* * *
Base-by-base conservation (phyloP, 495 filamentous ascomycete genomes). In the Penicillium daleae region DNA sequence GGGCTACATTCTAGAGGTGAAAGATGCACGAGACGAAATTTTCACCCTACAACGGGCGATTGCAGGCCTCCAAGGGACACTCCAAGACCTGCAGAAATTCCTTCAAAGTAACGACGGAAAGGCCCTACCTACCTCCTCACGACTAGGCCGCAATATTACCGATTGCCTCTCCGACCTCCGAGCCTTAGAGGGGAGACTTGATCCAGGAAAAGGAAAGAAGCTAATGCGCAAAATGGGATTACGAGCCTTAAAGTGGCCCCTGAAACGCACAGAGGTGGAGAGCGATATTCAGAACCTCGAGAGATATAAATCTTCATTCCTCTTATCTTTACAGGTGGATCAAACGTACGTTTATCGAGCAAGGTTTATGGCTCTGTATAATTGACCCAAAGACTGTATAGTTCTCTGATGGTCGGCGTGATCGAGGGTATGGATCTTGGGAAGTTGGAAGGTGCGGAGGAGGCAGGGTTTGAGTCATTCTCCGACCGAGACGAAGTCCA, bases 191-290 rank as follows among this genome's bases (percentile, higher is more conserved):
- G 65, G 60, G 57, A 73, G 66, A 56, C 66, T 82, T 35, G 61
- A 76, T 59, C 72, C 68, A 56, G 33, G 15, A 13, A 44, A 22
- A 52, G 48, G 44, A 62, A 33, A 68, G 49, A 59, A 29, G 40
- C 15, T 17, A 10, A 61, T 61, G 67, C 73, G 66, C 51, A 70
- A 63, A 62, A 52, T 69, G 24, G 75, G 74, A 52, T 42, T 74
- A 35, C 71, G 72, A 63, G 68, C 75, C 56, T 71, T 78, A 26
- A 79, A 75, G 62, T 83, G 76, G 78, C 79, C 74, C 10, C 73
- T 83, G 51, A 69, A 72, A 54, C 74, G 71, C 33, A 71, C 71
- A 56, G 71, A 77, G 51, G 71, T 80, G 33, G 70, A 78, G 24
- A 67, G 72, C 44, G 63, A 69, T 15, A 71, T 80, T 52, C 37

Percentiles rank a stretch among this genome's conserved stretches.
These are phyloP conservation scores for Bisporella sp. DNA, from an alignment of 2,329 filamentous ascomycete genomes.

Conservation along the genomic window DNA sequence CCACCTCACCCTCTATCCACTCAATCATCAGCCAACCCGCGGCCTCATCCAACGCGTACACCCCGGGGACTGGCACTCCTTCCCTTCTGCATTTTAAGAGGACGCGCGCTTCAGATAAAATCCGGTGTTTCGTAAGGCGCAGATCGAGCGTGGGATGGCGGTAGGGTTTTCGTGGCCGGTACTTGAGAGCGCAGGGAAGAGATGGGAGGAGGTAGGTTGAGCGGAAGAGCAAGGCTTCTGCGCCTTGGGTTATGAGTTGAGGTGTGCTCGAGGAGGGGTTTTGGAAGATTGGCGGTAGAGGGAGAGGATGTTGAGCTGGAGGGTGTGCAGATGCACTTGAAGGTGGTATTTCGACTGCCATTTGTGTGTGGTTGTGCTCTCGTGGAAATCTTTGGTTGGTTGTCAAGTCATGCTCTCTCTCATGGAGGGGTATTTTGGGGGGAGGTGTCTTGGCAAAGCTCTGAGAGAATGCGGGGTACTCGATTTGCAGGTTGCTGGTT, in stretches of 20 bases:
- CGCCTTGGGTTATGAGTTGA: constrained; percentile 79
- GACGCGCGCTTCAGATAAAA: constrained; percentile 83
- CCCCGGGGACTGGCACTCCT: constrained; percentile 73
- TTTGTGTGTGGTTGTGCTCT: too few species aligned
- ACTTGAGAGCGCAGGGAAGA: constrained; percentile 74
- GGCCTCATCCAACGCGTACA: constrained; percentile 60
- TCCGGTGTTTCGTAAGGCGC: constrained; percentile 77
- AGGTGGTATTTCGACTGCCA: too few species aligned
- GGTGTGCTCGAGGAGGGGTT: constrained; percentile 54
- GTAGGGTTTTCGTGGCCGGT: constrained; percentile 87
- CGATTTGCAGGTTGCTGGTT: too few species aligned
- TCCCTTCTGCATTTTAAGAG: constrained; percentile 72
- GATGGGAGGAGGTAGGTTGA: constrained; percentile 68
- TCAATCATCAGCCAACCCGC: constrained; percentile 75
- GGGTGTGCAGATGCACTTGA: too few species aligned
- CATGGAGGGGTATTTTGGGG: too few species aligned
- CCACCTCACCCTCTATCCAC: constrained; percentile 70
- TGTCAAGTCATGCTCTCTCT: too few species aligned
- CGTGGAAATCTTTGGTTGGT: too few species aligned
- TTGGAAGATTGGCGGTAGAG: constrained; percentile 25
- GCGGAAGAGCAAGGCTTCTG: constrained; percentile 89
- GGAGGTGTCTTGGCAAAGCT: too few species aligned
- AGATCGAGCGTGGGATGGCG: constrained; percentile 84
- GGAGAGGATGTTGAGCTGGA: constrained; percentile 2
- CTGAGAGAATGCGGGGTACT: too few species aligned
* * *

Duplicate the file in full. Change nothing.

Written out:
Base-by-base conservation (phyloP, 495 filamentous ascomycete genomes). In the Penicillium daleae region DNA sequence GGGCTACATTCTAGAGGTGAAAGATGCACGAGACGAAATTTTCACCCTACAACGGGCGATTGCAGGCCTCCAAGGGACACTCCAAGACCTGCAGAAATTCCTTCAAAGTAACGACGGAAAGGCCCTACCTACCTCCTCACGACTAGGCCGCAATATTACCGATTGCCTCTCCGACCTCCGAGCCTTAGAGGGGAGACTTGATCCAGGAAAAGGAAAGAAGCTAATGCGCAAAATGGGATTACGAGCCTTAAAGTGGCCCCTGAAACGCACAGAGGTGGAGAGCGATATTCAGAACCTCGAGAGATATAAATCTTCATTCCTCTTATCTTTACAGGTGGATCAAACGTACGTTTATCGAGCAAGGTTTATGGCTCTGTATAATTGACCCAAAGACTGTATAGTTCTCTGATGGTCGGCGTGATCGAGGGTATGGATCTTGGGAAGTTGGAAGGTGCGGAGGAGGCAGGGTTTGAGTCATTCTCCGACCGAGACGAAGTCCA, bases 191-290 rank as follows among this genome's bases (percentile, higher is more conserved):
- G 65, G 60, G 57, A 73, G 66, A 56, C 66, T 82, T 35, G 61
- A 76, T 59, C 72, C 68, A 56, G 33, G 15, A 13, A 44, A 22
- A 52, G 48, G 44, A 62, A 33, A 68, G 49, A 59, A 29, G 40
- C 15, T 17, A 10, A 61, T 61, G 67, C 73, G 66, C 51, A 70
- A 63, A 62, A 52, T 69, G 24, G 75, G 74, A 52, T 42, T 74
- A 35, C 71, G 72, A 63, G 68, C 75, C 56, T 71, T 78, A 26
- A 79, A 75, G 62, T 83, G 76, G 78, C 79, C 74, C 10, C 73
- T 83, G 51, A 69, A 72, A 54, C 74, G 71, C 33, A 71, C 71
- A 56, G 71, A 77, G 51, G 71, T 80, G 33, G 70, A 78, G 24
- A 67, G 72, C 44, G 63, A 69, T 15, A 71, T 80, T 52, C 37

Percentiles rank a stretch among this genome's conserved stretches.
These are phyloP conservation scores for Bisporella sp. DNA, from an alignment of 2,329 filamentous ascomycete genomes.

Conservation along the genomic window DNA sequence CCACCTCACCCTCTATCCACTCAATCATCAGCCAACCCGCGGCCTCATCCAACGCGTACACCCCGGGGACTGGCACTCCTTCCCTTCTGCATTTTAAGAGGACGCGCGCTTCAGATAAAATCCGGTGTTTCGTAAGGCGCAGATCGAGCGTGGGATGGCGGTAGGGTTTTCGTGGCCGGTACTTGAGAGCGCAGGGAAGAGATGGGAGGAGGTAGGTTGAGCGGAAGAGCAAGGCTTCTGCGCCTTGGGTTATGAGTTGAGGTGTGCTCGAGGAGGGGTTTTGGAAGATTGGCGGTAGAGGGAGAGGATGTTGAGCTGGAGGGTGTGCAGATGCACTTGAAGGTGGTATTTCGACTGCCATTTGTGTGTGGTTGTGCTCTCGTGGAAATCTTTGGTTGGTTGTCAAGTCATGCTCTCTCTCATGGAGGGGTATTTTGGGGGGAGGTGTCTTGGCAAAGCTCTGAGAGAATGCGGGGTACTCGATTTGCAGGTTGCTGGTT, in stretches of 20 bases:
- CGCCTTGGGTTATGAGTTGA: constrained; percentile 79
- GACGCGCGCTTCAGATAAAA: constrained; percentile 83
- CCCCGGGGACTGGCACTCCT: constrained; percentile 73
- TTTGTGTGTGGTTGTGCTCT: too few species aligned
- ACTTGAGAGCGCAGGGAAGA: constrained; percentile 74
- GGCCTCATCCAACGCGTACA: constrained; percentile 60
- TCCGGTGTTTCGTAAGGCGC: constrained; percentile 77
- AGGTGGTATTTCGACTGCCA: too few species aligned
- GGTGTGCTCGAGGAGGGGTT: constrained; percentile 54
- GTAGGGTTTTCGTGGCCGGT: constrained; percentile 87
- CGATTTGCAGGTTGCTGGTT: too few species aligned
- TCCCTTCTGCATTTTAAGAG: constrained; percentile 72
- GATGGGAGGAGGTAGGTTGA: constrained; percentile 68
- TCAATCATCAGCCAACCCGC: constrained; percentile 75
- GGGTGTGCAGATGCACTTGA: too few species aligned
- CATGGAGGGGTATTTTGGGG: too few species aligned
- CCACCTCACCCTCTATCCAC: constrained; percentile 70
- TGTCAAGTCATGCTCTCTCT: too few species aligned
- CGTGGAAATCTTTGGTTGGT: too few species aligned
- TTGGAAGATTGGCGGTAGAG: constrained; percentile 25
- GCGGAAGAGCAAGGCTTCTG: constrained; percentile 89
- GGAGGTGTCTTGGCAAAGCT: too few species aligned
- AGATCGAGCGTGGGATGGCG: constrained; percentile 84
- GGAGAGGATGTTGAGCTGGA: constrained; percentile 2
- CTGAGAGAATGCGGGGTACT: too few species aligned